1. We are very excited about having this class for the fall, what inspired you to create this class?
I was inspired to create a class devoted to writing one’s life story when spending time with my mother in her later years. She lived to be ninety-four, and although I got a lot of my questions answered about my family and our history along the way, I still don’t know much about a cousin named Roxie Malinda, buried in the corner of a family cemetery plot in Oxford, Mississippi, for example. I also had the pleasure of listening to the stories of my mother’s friends as they aged, and they took such delight in having someone listen, and I felt lucky to be hearing them. So, I want to encourage others to write while they can for those left behind to know them better. Just as important, though, I’m finding that the process of writing one’s life story, in one’s own words, is a valuable exercise in and of itself. For it allows us to look back on what we’ve accomplished and taken some satisfaction; it encourages us to honor our relationships and mourn our losses, and it invites us to address parts of our life that still need some attention.
2. Tell us more about yourself?
I was born and raised in Jackson, Mississippi, and I moved to Nashville in 1993 to work for a publishing company. By then, I had lived in Knoxville and Washington, DC., and earned degrees in English and journalism. I consider Nashville home, and I love this city: its people, its energy, its creativity, its natural beauty. About ten years ago, I went back to school and got a graduate degree in theology at Vanderbilt. I believe creativity and spirituality are integrally linked, and the divinity school experience allowed me to expand the development of my work devoted to helping people claim and celebrate their authentic voices. I’ve led workshops on creativity, spirituality, and SoulCollage® throughout the Southeast and at the Chautauqua Institution in New York. In addition to writing and reading, I enjoy volunteering, wandering around Radnor Lake, hanging out with my husband and our dog named Norval, and listening to people’s stories.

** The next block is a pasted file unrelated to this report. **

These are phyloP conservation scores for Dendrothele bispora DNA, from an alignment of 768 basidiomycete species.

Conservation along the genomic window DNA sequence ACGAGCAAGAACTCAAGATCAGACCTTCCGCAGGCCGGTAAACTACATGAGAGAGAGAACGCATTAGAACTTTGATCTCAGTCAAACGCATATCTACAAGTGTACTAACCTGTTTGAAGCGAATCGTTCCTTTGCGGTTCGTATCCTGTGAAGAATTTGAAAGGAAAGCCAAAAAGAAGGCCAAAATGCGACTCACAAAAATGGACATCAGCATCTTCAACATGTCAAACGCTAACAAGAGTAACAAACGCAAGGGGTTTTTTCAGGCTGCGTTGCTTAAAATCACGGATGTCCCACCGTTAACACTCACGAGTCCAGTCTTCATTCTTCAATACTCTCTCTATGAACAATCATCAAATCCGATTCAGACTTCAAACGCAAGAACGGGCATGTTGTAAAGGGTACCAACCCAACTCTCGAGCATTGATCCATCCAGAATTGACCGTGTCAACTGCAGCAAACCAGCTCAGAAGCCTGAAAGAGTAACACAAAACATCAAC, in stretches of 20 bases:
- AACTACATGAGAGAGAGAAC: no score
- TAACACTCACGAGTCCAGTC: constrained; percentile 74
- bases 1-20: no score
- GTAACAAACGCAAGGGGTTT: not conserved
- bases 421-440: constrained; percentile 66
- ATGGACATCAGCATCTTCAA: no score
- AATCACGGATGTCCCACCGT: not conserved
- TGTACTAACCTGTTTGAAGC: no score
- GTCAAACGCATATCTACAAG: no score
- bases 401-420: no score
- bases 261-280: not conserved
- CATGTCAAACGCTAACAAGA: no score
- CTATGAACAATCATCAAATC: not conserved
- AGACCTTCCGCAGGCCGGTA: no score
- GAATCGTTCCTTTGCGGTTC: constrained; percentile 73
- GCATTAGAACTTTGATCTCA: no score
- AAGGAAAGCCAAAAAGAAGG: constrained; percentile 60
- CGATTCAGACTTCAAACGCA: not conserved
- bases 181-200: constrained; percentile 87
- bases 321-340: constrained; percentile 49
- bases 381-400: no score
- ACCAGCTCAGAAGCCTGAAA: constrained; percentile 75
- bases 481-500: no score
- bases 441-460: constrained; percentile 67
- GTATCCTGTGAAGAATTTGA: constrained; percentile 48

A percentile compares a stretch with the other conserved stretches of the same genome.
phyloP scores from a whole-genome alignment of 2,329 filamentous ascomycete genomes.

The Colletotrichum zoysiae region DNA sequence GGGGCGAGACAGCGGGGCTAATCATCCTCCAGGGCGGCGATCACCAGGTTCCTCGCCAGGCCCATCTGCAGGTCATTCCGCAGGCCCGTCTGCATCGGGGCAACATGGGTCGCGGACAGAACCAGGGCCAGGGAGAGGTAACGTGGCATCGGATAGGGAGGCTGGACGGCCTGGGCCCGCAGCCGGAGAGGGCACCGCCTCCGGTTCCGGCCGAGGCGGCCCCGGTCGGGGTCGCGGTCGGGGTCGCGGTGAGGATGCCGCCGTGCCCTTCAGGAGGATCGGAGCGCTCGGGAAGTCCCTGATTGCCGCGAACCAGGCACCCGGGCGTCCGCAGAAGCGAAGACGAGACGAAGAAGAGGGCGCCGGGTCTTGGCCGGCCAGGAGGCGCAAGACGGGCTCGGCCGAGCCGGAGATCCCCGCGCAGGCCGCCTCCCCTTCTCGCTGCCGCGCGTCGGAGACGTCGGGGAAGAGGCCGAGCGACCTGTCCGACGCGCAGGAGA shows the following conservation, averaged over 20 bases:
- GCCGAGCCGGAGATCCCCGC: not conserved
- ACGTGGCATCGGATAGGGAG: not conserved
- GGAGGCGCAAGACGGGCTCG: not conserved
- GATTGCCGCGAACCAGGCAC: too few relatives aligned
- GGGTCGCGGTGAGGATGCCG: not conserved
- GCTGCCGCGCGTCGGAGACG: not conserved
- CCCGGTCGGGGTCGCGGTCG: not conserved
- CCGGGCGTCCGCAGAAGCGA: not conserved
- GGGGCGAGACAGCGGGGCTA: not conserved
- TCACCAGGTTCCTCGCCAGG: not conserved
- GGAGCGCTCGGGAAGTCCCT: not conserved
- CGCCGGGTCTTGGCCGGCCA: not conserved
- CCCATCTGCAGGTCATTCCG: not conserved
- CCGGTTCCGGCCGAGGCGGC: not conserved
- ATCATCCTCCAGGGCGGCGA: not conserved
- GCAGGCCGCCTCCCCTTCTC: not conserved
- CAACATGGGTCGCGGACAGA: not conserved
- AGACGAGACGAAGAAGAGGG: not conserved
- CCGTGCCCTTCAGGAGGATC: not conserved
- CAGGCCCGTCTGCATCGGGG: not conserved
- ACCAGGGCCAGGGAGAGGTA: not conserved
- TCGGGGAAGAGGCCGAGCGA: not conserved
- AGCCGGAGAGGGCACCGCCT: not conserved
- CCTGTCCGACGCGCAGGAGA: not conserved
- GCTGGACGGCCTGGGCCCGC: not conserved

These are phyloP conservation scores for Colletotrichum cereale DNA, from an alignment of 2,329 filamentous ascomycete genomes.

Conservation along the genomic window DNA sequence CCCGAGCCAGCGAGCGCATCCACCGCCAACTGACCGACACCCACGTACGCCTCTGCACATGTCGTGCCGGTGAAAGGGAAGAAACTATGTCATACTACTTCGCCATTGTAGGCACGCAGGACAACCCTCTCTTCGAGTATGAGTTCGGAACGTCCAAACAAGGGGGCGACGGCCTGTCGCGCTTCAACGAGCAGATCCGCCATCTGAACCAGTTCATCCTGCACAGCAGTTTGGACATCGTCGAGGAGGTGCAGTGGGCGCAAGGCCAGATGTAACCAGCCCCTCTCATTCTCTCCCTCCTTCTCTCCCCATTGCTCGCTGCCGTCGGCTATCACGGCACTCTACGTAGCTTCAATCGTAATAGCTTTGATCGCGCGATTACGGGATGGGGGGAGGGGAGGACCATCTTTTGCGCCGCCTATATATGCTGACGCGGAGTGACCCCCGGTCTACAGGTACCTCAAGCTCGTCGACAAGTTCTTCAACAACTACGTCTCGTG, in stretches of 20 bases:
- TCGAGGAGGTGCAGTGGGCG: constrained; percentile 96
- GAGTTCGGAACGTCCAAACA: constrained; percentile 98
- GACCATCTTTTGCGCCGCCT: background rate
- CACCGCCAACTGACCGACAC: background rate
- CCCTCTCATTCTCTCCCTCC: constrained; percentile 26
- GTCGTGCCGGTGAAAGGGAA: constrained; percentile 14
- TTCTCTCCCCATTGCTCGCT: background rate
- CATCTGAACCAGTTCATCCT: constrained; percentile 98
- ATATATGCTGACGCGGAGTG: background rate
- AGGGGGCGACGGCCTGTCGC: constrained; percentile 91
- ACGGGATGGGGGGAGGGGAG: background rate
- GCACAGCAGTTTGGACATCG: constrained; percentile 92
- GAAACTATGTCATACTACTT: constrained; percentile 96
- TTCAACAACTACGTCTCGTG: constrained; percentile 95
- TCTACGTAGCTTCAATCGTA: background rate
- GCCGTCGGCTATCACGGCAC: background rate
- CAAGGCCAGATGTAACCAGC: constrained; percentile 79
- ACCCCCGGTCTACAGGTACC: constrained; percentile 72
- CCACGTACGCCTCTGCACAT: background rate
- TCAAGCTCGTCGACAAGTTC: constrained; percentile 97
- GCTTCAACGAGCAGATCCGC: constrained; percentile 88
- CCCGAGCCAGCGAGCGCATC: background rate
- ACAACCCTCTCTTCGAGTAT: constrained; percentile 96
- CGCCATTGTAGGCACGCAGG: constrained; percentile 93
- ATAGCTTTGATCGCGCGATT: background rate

3. What type of stories will students focus on telling in this class?
Instead of outlining our lives based solely on chronology, we’ll explore memorable events, major milestones, and important relationships. We’ll also celebrate our accomplishments and acknowledge our regrets.
4. What are some stories that are important to you that you’ve had a chance to compose?
I’ve written a good deal about the deaths of my parents, marrying later in life, and aging. Such writing has allowed me to better process these major life events and inspired me to keep going, keep questioning, keep writing my way through. I also wrote about helping my mother adapt to life after my father died in a piece that aired on National Public Radio. That was a great experience for both Mother and me.
5. Why do you believe telling your life story is important?
I believe it’s the sharing of our stories that saves us: as individuals, as corporate entities, as community advocates, as fellow pilgrims. Through the simple act of saying to someone, ‘This is what happened to me,’ we open connection to others. It reminds us that we are all in this thing called life together and that even when it seems we are all alone, we’re not.
Amy Lyles Wilson, M.A., M.T.S., is a published writer, experienced editor, and longtime workshop leader. A co-author or contributor to eight books, her work has been published in a variety of magazines and journals and on National Public Radio. She is trained in facilitating Amherst Writers and Artists and SoulCollage® workshops and holds a certificate in spiritual direction from the Haden Institute. More at www.amylyleswilson.com.
You can register for her new class: Telling Your Life Story, Oct 15-Nov 5, 1:00pm-3:00pm